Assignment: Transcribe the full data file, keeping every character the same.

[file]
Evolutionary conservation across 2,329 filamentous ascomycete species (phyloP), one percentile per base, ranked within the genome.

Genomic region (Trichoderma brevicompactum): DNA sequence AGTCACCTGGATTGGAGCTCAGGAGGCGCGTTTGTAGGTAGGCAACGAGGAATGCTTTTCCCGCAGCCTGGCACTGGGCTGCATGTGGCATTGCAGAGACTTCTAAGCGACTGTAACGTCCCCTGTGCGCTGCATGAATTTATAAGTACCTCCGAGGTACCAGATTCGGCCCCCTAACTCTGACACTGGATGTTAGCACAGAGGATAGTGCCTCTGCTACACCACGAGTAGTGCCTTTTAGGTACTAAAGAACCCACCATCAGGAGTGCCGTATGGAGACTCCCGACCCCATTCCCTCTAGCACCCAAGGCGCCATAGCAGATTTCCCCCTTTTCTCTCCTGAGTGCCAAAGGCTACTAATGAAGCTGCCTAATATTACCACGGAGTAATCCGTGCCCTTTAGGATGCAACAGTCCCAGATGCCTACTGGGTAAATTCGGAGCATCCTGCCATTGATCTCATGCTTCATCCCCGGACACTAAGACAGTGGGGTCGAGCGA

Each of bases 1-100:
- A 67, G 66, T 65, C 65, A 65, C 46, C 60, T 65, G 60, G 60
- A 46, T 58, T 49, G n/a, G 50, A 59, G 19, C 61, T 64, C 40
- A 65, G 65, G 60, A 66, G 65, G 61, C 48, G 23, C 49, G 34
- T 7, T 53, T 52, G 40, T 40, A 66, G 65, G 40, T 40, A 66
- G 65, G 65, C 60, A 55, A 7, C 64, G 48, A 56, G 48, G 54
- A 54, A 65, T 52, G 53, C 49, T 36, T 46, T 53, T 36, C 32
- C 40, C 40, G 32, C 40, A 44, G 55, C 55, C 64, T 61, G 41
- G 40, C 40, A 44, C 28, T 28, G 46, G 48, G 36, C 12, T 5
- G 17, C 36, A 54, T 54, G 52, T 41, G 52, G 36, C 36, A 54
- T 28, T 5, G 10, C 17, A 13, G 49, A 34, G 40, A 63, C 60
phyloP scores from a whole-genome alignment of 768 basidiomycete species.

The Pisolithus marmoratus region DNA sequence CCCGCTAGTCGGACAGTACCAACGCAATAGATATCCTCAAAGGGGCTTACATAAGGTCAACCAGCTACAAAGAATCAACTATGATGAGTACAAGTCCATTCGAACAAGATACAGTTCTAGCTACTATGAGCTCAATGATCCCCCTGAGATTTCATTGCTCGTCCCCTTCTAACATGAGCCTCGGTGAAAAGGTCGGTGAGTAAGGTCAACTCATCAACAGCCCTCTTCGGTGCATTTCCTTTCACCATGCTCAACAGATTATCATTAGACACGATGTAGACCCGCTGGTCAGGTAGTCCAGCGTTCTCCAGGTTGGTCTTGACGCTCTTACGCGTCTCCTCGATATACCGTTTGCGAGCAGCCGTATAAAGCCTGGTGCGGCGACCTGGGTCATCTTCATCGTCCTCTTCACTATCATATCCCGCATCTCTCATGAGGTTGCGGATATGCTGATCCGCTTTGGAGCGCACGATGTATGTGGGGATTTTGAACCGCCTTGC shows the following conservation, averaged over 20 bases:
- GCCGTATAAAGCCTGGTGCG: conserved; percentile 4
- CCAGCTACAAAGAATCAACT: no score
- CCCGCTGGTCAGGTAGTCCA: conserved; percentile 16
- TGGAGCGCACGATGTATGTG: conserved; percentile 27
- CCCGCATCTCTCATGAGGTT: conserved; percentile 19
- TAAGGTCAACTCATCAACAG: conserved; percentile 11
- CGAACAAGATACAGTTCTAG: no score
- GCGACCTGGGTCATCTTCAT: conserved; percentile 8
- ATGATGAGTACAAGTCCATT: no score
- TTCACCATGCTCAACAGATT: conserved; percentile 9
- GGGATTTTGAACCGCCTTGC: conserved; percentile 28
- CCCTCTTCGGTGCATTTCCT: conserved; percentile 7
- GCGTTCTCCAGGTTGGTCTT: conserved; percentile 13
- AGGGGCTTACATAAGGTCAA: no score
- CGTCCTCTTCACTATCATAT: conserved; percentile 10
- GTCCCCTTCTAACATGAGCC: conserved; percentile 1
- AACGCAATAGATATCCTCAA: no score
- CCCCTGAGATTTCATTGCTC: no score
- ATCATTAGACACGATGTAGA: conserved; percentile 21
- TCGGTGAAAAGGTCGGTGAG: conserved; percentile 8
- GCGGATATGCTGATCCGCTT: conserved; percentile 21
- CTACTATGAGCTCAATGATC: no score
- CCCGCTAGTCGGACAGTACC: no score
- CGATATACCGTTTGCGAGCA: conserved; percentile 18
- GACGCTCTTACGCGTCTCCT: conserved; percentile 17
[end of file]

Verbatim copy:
Evolutionary conservation across 2,329 filamentous ascomycete species (phyloP), one percentile per base, ranked within the genome.

Genomic region (Trichoderma brevicompactum): DNA sequence AGTCACCTGGATTGGAGCTCAGGAGGCGCGTTTGTAGGTAGGCAACGAGGAATGCTTTTCCCGCAGCCTGGCACTGGGCTGCATGTGGCATTGCAGAGACTTCTAAGCGACTGTAACGTCCCCTGTGCGCTGCATGAATTTATAAGTACCTCCGAGGTACCAGATTCGGCCCCCTAACTCTGACACTGGATGTTAGCACAGAGGATAGTGCCTCTGCTACACCACGAGTAGTGCCTTTTAGGTACTAAAGAACCCACCATCAGGAGTGCCGTATGGAGACTCCCGACCCCATTCCCTCTAGCACCCAAGGCGCCATAGCAGATTTCCCCCTTTTCTCTCCTGAGTGCCAAAGGCTACTAATGAAGCTGCCTAATATTACCACGGAGTAATCCGTGCCCTTTAGGATGCAACAGTCCCAGATGCCTACTGGGTAAATTCGGAGCATCCTGCCATTGATCTCATGCTTCATCCCCGGACACTAAGACAGTGGGGTCGAGCGA

Each of bases 1-100:
- A 67, G 66, T 65, C 65, A 65, C 46, C 60, T 65, G 60, G 60
- A 46, T 58, T 49, G n/a, G 50, A 59, G 19, C 61, T 64, C 40
- A 65, G 65, G 60, A 66, G 65, G 61, C 48, G 23, C 49, G 34
- T 7, T 53, T 52, G 40, T 40, A 66, G 65, G 40, T 40, A 66
- G 65, G 65, C 60, A 55, A 7, C 64, G 48, A 56, G 48, G 54
- A 54, A 65, T 52, G 53, C 49, T 36, T 46, T 53, T 36, C 32
- C 40, C 40, G 32, C 40, A 44, G 55, C 55, C 64, T 61, G 41
- G 40, C 40, A 44, C 28, T 28, G 46, G 48, G 36, C 12, T 5
- G 17, C 36, A 54, T 54, G 52, T 41, G 52, G 36, C 36, A 54
- T 28, T 5, G 10, C 17, A 13, G 49, A 34, G 40, A 63, C 60
phyloP scores from a whole-genome alignment of 768 basidiomycete species.

The Pisolithus marmoratus region DNA sequence CCCGCTAGTCGGACAGTACCAACGCAATAGATATCCTCAAAGGGGCTTACATAAGGTCAACCAGCTACAAAGAATCAACTATGATGAGTACAAGTCCATTCGAACAAGATACAGTTCTAGCTACTATGAGCTCAATGATCCCCCTGAGATTTCATTGCTCGTCCCCTTCTAACATGAGCCTCGGTGAAAAGGTCGGTGAGTAAGGTCAACTCATCAACAGCCCTCTTCGGTGCATTTCCTTTCACCATGCTCAACAGATTATCATTAGACACGATGTAGACCCGCTGGTCAGGTAGTCCAGCGTTCTCCAGGTTGGTCTTGACGCTCTTACGCGTCTCCTCGATATACCGTTTGCGAGCAGCCGTATAAAGCCTGGTGCGGCGACCTGGGTCATCTTCATCGTCCTCTTCACTATCATATCCCGCATCTCTCATGAGGTTGCGGATATGCTGATCCGCTTTGGAGCGCACGATGTATGTGGGGATTTTGAACCGCCTTGC shows the following conservation, averaged over 20 bases:
- GCCGTATAAAGCCTGGTGCG: conserved; percentile 4
- CCAGCTACAAAGAATCAACT: no score
- CCCGCTGGTCAGGTAGTCCA: conserved; percentile 16
- TGGAGCGCACGATGTATGTG: conserved; percentile 27
- CCCGCATCTCTCATGAGGTT: conserved; percentile 19
- TAAGGTCAACTCATCAACAG: conserved; percentile 11
- CGAACAAGATACAGTTCTAG: no score
- GCGACCTGGGTCATCTTCAT: conserved; percentile 8
- ATGATGAGTACAAGTCCATT: no score
- TTCACCATGCTCAACAGATT: conserved; percentile 9
- GGGATTTTGAACCGCCTTGC: conserved; percentile 28
- CCCTCTTCGGTGCATTTCCT: conserved; percentile 7
- GCGTTCTCCAGGTTGGTCTT: conserved; percentile 13
- AGGGGCTTACATAAGGTCAA: no score
- CGTCCTCTTCACTATCATAT: conserved; percentile 10
- GTCCCCTTCTAACATGAGCC: conserved; percentile 1
- AACGCAATAGATATCCTCAA: no score
- CCCCTGAGATTTCATTGCTC: no score
- ATCATTAGACACGATGTAGA: conserved; percentile 21
- TCGGTGAAAAGGTCGGTGAG: conserved; percentile 8
- GCGGATATGCTGATCCGCTT: conserved; percentile 21
- CTACTATGAGCTCAATGATC: no score
- CCCGCTAGTCGGACAGTACC: no score
- CGATATACCGTTTGCGAGCA: conserved; percentile 18
- GACGCTCTTACGCGTCTCCT: conserved; percentile 17